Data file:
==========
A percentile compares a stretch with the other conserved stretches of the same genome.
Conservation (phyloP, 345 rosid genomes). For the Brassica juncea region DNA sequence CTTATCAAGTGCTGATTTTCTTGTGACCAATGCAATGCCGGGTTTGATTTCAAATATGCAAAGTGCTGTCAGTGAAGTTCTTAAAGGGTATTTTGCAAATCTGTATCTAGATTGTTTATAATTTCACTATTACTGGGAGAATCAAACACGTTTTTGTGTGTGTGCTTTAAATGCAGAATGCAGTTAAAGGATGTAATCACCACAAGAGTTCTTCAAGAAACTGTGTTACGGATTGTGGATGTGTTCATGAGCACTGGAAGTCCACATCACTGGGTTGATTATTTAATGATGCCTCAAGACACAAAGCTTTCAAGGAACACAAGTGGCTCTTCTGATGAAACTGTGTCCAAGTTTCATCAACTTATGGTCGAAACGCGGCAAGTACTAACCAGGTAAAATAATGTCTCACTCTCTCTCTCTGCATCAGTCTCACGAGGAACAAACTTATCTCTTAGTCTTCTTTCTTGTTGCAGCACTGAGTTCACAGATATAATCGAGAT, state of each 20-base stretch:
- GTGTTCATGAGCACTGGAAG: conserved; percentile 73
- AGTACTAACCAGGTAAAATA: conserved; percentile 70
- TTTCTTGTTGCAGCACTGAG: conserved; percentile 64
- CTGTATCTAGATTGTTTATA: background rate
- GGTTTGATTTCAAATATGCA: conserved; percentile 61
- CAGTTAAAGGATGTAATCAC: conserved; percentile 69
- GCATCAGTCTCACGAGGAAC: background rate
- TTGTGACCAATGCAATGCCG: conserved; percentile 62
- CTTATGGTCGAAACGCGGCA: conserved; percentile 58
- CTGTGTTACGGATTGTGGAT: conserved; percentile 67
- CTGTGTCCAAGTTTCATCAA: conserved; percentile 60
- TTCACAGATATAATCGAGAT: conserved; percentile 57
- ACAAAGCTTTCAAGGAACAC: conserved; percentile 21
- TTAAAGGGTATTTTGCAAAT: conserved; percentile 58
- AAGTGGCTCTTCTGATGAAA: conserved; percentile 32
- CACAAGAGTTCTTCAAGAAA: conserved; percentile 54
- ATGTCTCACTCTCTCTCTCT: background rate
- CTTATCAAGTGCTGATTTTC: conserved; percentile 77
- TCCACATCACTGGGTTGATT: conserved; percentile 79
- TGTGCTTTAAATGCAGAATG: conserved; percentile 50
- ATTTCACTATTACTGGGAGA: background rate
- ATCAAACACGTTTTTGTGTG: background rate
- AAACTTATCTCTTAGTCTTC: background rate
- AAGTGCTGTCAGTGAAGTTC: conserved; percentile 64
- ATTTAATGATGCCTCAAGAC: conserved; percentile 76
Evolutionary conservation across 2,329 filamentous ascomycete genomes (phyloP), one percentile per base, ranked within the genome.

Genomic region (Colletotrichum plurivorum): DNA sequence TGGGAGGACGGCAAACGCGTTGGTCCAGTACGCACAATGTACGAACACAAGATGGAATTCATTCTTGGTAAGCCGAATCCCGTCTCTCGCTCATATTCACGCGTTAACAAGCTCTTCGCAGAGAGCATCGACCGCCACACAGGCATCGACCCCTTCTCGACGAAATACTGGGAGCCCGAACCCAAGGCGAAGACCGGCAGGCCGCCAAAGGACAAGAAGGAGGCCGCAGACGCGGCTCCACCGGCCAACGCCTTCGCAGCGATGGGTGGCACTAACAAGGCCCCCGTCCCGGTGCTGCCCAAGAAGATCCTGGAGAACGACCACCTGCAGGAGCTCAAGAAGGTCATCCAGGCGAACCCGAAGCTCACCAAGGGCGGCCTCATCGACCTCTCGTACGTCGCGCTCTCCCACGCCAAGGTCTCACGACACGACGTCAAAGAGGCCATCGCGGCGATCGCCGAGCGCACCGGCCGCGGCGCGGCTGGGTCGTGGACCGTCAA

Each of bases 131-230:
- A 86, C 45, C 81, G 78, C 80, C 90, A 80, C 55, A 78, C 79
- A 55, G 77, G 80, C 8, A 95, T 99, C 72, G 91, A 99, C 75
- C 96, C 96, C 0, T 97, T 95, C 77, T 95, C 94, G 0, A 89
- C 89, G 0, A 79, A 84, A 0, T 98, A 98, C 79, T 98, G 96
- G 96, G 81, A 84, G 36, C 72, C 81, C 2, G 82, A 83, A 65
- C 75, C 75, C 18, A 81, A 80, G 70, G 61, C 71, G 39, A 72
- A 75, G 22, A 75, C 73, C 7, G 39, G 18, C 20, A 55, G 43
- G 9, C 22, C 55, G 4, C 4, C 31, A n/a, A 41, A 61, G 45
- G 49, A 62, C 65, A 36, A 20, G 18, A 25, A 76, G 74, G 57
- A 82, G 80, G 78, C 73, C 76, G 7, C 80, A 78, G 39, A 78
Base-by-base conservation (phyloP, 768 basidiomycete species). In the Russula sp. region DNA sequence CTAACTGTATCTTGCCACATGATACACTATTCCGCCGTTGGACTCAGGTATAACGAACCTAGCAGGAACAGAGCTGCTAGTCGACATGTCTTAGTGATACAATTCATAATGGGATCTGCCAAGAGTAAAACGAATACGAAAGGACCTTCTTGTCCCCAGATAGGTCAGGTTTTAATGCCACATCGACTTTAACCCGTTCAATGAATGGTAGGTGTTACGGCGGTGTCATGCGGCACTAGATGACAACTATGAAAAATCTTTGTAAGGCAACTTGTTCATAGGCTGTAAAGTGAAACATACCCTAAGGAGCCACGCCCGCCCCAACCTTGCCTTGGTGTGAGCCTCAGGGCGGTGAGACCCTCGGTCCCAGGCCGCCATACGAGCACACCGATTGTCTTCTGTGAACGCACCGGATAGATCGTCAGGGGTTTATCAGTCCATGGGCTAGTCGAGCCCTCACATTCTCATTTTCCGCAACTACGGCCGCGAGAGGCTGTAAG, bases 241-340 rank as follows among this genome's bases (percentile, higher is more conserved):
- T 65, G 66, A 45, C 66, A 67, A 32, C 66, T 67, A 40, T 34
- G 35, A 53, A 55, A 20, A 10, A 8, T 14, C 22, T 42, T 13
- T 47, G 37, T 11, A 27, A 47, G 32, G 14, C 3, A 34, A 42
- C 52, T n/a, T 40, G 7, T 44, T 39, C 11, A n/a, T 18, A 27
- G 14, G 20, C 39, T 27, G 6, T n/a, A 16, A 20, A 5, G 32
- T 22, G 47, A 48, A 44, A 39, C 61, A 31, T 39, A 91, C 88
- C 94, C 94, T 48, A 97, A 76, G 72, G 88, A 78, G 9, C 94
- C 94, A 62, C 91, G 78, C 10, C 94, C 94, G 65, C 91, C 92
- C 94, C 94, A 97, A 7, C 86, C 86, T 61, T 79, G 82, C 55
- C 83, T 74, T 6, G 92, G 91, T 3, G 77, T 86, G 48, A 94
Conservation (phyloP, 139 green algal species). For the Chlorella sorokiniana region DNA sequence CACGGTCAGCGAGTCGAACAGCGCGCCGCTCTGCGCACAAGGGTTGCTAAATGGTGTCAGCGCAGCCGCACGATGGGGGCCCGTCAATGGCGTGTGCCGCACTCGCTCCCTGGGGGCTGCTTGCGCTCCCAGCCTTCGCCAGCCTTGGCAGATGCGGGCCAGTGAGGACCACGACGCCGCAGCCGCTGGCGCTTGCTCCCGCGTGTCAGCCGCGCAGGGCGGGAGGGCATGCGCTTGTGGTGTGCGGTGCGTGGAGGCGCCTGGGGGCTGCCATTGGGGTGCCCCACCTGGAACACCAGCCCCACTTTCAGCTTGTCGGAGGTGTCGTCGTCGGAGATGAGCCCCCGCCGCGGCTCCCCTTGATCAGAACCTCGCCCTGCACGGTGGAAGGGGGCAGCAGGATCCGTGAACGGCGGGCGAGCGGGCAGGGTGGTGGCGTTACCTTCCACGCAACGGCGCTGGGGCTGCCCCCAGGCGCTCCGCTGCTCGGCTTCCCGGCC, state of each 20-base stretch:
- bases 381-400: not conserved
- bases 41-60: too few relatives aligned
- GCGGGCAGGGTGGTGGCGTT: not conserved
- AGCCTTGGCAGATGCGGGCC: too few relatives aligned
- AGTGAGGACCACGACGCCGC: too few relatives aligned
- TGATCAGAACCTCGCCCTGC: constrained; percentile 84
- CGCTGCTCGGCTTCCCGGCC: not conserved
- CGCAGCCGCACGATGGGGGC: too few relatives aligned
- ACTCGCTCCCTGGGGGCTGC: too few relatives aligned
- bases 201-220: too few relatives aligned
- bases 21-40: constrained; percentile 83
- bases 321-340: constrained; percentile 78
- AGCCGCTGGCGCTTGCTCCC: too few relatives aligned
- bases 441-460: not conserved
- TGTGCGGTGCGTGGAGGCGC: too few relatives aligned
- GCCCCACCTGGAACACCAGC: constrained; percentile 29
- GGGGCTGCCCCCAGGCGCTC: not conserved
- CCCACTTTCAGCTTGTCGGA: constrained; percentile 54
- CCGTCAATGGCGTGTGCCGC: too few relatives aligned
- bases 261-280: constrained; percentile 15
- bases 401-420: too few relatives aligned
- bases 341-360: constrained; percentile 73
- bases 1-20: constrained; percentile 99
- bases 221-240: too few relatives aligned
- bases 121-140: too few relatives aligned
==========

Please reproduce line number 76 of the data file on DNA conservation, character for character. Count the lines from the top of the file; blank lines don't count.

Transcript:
- bases 221-240: too few relatives aligned